All other media allows recipients to choose a convenient time slot. The telephone call is a usually unannounced invasion into my personal space, where I’m expected to just drop everything and broadcast our conversation to anyone within earshot. “What are you up to?” they say, when the answer can only ever be, “Bugger all, now I’ve had to stop to talk to you.” I get bored with shifting my weight from one leg to the other, holding the receiver in a yellow Marigold, mindful that I’m drowning out the kids’ telly with talk of someone’s traumatic episiotomy (I daren’t even get started on those people who put their kids or pissed friends on the phone, mid conversation. Future murderers, all of them). My mind wanders; I miss half a conversation with someone I am genuinely interested in. It makes people who love the phone – like my mother-in-law – feel rejected and ignored.

Conversely, while mail, messenger and text present themselves as real-time conversations, they’re not. We can dwell, rewrite, reframe. Admittedly, written communication can’t always convey tone of voice – especially when thrashed out in haste – but just as bad are those uniquely dreadful jagged telephone conversations, with each party talking over the other, failing to see or anticipate the other’s incoming response. Every pause is heard, no one has time to adequately consider their words (ask me to do you a favour and I’ll probably blurt out YES, then hate and resent you for all eternity). One can neither convey nor read body language screaming “Get me off here”, and so both go round in circles, desperately wanting to hang up but not, for fear of offending the other. We wait and wait for an opportune gap in the conversation to wind things up, only to be sucked repeatedly back into the vortex by those to whom bringing a goodbye back from the brink has become a cruel art form.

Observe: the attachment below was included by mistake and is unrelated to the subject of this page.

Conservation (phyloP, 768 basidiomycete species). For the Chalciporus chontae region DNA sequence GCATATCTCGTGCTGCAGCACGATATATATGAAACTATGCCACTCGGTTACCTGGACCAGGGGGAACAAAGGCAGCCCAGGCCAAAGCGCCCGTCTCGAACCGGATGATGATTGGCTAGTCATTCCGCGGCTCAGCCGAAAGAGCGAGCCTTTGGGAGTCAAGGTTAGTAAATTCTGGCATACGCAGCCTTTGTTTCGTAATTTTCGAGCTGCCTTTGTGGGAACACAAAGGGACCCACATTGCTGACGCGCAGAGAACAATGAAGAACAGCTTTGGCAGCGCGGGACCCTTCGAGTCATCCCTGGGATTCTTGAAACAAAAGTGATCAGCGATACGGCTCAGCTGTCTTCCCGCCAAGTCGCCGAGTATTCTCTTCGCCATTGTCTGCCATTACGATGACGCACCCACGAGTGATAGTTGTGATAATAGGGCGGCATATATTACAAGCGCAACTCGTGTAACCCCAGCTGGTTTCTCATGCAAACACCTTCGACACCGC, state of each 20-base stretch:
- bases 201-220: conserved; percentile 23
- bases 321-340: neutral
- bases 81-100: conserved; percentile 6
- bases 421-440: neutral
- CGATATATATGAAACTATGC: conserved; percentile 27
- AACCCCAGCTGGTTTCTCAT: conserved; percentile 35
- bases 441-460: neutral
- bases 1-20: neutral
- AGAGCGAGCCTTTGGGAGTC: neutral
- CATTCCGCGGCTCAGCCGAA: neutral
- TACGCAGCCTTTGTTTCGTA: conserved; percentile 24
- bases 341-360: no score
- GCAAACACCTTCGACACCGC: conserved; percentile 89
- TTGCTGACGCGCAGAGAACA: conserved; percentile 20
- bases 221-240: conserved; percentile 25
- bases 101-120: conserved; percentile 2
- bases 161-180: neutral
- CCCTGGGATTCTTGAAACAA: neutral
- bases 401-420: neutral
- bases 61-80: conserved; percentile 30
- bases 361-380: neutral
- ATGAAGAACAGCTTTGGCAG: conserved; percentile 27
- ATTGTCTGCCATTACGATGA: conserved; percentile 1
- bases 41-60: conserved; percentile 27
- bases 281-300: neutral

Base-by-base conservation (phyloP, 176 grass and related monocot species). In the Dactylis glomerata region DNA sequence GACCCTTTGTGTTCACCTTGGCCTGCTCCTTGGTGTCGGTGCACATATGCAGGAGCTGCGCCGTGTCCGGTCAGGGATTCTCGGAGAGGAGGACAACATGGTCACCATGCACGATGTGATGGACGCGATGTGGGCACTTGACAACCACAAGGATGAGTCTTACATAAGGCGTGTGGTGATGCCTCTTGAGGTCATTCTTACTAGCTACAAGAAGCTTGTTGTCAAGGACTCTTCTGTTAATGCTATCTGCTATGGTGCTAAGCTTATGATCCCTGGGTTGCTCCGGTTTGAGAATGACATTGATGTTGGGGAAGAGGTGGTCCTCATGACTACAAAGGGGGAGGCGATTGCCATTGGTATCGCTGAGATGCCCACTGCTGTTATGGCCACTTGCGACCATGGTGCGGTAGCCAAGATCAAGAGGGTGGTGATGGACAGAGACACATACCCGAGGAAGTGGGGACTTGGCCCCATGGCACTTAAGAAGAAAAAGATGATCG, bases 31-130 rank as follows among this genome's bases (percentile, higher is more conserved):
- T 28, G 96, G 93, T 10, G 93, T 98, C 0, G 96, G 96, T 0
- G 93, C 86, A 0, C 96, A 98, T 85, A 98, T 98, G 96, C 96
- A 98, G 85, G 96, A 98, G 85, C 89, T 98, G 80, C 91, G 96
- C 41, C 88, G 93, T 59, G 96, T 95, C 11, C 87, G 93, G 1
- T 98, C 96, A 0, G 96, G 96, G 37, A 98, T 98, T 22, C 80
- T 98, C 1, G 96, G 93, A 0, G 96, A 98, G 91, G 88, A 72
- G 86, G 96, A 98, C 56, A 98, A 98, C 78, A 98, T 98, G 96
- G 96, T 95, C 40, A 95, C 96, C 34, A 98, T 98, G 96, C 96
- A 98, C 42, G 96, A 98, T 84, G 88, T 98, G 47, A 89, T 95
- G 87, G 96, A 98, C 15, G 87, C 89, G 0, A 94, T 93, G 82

Weirdly, the happier parts of my childhood involved spending three hours dangling from a telephone receiver, running up a 300-quid bill to admire Madonna’s new bangle. The phone allowed me to escape my boring domestic life. But my life sucked. Nowadays, I actually crave the cocoon of my home, partner and immediate family, and resent the phone’s insistence on pulling me out of it. I’d hope any friend ringing me of an evening was either in need of urgent help or reporting a death. The fact that my adult friends know this means I’m even less likely to pick up, instantly assuming this can only be a call centre (research shows many of us never answer our landline phones for this very reason). On the rare occasion my close friends call – as my dear friend Sarah did last month – I’ll look forward to picking up voicemail and invariably getting two whole minutes of her bum moving about on her smartphone. It’s the best kind of phone call, because it reminds me I’ve found my people.